CEO Succession: Four Tips to Ensuring Success

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CEO succession is not an event, but a series of actions orchestrated over the course of several years. Here are four tips on how to make this go as successfully as possible.

CEO succession is not an event, but a series of actions orchestrated over the course of several years. The more one anticipates the nuances and implications of early actions and those that follow, the more successful the eventual selection and transition of the next CEO. Proactively expanding the focus of one’s lens throughout the process can reveal the more nuanced opportunities that might otherwise be overlooked. With this as a backdrop, here are four tips on how to make this go as successfully as possible.

1) The board should engage early and often. 

While the ultimate responsibility of choosing the next CEO falls to the board, ensuring the development of a pipeline of senior talent falls under the responsibility of the CEO and CHRO. When a CEO transition is assumed to be many years out, the CEO and CHRO tend to drive this process, sometimes with minimal attention from the board. However, early and consistent engagement by the board can help build and maintain alignment regarding where the organization is heading and the implications for the type of skillsets and experiences that will be required to lead in the future. Finding opportunities for board members to interact with the identified individuals over the course of time allows the directors to form (and update) their own views of the executives and their current development needs. Finally, individual directors can serve as mentors to these executives, accelerating their evolution.

2) Focus on the entire C-suite as a constellation of roles to be filled.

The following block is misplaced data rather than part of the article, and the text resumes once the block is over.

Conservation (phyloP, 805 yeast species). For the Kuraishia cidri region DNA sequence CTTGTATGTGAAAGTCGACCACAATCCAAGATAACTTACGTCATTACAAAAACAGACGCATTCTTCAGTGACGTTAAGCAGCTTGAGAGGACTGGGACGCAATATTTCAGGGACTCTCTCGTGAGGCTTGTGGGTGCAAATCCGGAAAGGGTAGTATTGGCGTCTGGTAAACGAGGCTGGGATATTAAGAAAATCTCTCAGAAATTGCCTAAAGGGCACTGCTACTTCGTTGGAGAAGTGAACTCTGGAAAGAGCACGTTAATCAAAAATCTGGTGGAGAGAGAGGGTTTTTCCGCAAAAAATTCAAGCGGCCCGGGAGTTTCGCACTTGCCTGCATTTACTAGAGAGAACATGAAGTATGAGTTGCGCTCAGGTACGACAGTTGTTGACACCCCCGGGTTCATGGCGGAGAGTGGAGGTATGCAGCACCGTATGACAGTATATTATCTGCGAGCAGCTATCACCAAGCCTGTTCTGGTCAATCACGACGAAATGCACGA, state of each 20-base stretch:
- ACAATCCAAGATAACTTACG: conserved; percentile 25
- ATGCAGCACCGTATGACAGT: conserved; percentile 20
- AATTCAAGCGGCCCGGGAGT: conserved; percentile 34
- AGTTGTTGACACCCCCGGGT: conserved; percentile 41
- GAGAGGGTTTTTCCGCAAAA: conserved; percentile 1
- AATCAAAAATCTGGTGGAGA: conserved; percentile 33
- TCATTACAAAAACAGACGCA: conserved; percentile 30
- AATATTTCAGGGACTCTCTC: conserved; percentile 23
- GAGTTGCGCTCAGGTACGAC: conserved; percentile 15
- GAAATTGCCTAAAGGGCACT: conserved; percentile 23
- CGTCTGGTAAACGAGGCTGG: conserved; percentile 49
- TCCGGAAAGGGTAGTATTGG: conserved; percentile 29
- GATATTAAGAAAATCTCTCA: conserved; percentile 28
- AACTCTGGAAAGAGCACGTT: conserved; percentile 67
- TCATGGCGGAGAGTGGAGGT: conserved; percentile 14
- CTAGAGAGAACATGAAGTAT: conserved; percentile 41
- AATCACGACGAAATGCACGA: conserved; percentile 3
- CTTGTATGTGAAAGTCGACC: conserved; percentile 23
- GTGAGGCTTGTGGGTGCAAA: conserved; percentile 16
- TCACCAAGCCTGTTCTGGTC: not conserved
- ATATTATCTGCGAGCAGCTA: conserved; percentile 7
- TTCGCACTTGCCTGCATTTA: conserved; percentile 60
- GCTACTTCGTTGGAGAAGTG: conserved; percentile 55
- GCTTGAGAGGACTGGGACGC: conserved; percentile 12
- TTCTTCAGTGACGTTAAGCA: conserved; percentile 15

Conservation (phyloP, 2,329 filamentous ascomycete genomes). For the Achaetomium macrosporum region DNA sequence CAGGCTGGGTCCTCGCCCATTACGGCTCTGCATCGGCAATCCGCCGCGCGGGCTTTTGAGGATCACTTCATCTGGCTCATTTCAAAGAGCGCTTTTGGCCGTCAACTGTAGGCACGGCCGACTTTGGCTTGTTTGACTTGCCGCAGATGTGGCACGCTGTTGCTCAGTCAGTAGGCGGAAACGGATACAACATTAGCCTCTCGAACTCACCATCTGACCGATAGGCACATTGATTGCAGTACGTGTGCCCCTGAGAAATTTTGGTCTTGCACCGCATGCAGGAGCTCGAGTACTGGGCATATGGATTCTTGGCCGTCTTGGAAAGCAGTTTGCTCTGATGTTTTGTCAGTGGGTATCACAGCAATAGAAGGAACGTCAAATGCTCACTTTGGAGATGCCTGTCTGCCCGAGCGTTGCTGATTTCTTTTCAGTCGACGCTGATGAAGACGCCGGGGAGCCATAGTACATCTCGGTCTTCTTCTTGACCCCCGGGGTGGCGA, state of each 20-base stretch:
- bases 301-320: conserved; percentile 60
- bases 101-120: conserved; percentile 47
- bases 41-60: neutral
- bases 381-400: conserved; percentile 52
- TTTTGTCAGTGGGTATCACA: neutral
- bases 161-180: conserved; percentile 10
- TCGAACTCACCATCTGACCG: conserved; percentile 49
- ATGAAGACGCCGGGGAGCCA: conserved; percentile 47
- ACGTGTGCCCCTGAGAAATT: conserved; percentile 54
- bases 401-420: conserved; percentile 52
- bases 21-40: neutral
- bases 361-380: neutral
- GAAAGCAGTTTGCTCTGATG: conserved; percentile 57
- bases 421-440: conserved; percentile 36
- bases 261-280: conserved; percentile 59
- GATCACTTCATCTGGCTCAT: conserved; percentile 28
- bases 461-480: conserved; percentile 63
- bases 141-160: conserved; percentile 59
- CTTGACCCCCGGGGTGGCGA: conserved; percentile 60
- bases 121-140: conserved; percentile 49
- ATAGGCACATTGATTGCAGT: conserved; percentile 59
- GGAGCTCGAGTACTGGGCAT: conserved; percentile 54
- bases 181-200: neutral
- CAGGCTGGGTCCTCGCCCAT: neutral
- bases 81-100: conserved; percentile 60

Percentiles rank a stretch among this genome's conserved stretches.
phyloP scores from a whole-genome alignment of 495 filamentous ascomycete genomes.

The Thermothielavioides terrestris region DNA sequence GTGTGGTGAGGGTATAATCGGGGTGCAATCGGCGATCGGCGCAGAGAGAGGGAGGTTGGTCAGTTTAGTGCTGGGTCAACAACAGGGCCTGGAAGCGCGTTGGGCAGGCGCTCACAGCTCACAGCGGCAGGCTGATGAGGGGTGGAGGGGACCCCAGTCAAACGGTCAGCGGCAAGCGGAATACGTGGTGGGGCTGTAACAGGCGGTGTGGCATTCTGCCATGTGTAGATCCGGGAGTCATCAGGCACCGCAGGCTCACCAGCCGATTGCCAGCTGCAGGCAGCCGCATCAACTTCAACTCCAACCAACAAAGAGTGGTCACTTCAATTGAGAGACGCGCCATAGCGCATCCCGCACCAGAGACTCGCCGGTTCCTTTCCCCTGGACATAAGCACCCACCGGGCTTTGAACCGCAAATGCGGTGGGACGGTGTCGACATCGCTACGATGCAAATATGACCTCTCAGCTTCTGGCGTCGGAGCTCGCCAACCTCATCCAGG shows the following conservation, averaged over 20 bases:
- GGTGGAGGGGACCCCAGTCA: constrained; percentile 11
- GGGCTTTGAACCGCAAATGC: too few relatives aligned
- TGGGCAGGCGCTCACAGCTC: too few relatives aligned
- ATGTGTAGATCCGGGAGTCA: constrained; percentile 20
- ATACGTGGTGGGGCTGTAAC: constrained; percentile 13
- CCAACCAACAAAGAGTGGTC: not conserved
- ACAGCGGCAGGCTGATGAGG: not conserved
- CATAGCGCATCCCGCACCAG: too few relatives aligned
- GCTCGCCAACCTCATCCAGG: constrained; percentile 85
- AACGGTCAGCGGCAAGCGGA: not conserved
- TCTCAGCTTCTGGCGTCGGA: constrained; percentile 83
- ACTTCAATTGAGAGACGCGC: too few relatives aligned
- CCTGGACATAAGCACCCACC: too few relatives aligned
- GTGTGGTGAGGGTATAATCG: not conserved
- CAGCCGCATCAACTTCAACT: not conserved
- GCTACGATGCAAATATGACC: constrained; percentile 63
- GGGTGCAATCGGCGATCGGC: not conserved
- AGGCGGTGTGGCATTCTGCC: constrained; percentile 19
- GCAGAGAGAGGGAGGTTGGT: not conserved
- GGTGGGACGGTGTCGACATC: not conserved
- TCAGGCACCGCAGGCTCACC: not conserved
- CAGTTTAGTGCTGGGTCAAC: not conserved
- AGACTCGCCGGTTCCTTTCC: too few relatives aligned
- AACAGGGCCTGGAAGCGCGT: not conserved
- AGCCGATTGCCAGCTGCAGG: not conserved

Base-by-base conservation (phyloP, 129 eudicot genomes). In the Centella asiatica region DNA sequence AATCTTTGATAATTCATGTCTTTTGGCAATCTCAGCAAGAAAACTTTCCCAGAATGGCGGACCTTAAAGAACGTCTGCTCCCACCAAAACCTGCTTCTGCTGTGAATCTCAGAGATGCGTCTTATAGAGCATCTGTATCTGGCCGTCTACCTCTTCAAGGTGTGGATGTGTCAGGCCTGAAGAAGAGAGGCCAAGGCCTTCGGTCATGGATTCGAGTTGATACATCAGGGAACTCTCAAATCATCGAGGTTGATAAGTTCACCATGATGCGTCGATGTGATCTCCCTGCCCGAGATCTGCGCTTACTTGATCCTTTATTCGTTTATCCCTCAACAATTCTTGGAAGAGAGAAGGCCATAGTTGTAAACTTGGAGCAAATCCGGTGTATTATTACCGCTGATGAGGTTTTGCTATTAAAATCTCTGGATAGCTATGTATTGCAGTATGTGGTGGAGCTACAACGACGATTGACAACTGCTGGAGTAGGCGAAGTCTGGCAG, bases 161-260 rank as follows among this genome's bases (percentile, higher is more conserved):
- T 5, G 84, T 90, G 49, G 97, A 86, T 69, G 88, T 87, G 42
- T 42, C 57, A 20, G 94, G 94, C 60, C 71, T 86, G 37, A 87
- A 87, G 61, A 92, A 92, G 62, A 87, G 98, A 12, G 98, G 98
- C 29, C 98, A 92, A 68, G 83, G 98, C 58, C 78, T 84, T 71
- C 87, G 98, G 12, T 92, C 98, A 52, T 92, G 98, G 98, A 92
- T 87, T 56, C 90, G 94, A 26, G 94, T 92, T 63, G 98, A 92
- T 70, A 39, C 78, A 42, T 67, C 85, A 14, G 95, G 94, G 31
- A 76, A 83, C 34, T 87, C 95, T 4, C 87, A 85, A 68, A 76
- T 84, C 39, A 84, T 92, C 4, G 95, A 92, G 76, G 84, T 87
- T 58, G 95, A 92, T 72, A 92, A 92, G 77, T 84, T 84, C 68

Viewing succession in terms of the overall ensemble versus individual roles yields multiple benefits. A new CEO will not be successful without a highly capable team surrounding him or her. And it is unlikely that whoever is selected as the next CEO will meet all of the desired attributes and skillsets. Ensuring that complementary skills and experience exist elsewhere on the team can help to mitigate some of the risks. Expanding the view to the senior team also creates opportunities to develop individuals in the broader pipeline as a cohort, particularly where there is a similar gap across the group. Finally, if the incumbent senior executives are in equivalent stages of their lives, it is possible that many if not most will also choose to leave around the same time. Anticipating when the C-suite executives are likely to retire allows the option to intervene and alter the sequence and pacing to minimize disruption to the organization.

3) Leverage existing business issues within the organization.

For high-level executives who have had a vertical career trajectory through an individual function or business unit, assigning roles that expose them to other parts of the business without also creating either a demotion or huge risk for the organization can be a challenge. However, particularly in larger organizations, there are generally key initiatives, events, and other issues requiring savvy leadership that may provide stretch experiences for these executives while also allowing them to prove their abilities to flex into new areas. This shift in perspective can highlight multiple creative options for developing key executives while also addressing the emerging needs of the company.

4) Look at the whole person.

Skills, experience, exposure, and a solid track record are critical components to consider. However, self-insight, character, and personal resilience can also dictate whether or not a future senior executive will be able to make a consistent impact over time. These elements are ones that need to (and can) be proactively developed; it is considerably more challenging to positively impact these areas if ignored until a problem emerges. Organizations that value and systematically incorporate all aspects into their development processes are more likely to yield senior executives who can sustain the level of energy, health, focus, and integrity necessary to withstand the inevitable challenges they will face.

A simple widening of the focus of the lens one uses in considering CEO succession can yield a richer, more seamless, and ultimately, more successful outcome. By expanding the view, options, resources, and early warning signals can “magically” appear, enabling boards, CEOs, and CHROs to ensure they ultimately have highly capable senior executives ready to step into the roles when needed.

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